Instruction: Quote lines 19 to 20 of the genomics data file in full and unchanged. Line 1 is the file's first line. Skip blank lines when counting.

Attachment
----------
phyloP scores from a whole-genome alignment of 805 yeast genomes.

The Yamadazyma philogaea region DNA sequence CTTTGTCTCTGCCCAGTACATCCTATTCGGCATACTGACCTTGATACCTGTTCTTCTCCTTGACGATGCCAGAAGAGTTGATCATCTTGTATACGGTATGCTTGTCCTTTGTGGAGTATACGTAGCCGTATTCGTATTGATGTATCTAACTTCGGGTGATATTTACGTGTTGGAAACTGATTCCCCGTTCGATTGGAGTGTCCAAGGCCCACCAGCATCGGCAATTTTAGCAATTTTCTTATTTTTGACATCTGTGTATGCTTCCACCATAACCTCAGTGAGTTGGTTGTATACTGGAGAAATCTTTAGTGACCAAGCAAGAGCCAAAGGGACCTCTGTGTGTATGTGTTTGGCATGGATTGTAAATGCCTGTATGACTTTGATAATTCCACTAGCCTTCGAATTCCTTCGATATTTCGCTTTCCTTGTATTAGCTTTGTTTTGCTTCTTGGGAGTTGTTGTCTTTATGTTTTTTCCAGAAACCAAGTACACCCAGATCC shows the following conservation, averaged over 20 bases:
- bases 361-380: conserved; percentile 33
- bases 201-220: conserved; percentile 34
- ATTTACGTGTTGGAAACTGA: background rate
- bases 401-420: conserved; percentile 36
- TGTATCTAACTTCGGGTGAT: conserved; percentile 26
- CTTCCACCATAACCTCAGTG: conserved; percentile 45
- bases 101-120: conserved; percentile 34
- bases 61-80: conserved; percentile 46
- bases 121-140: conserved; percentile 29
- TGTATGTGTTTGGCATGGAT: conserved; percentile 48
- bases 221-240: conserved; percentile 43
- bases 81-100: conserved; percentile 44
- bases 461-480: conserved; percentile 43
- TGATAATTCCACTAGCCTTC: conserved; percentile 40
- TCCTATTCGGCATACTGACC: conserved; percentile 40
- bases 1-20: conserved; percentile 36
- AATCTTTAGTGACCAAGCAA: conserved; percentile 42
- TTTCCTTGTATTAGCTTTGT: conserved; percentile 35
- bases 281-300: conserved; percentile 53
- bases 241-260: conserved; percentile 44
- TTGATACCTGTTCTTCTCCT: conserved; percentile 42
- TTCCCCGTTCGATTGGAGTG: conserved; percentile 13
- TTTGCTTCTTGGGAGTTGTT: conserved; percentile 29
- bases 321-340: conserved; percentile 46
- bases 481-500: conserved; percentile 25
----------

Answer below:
- AATCTTTAGTGACCAAGCAA: conserved; percentile 42
- TTTCCTTGTATTAGCTTTGT: conserved; percentile 35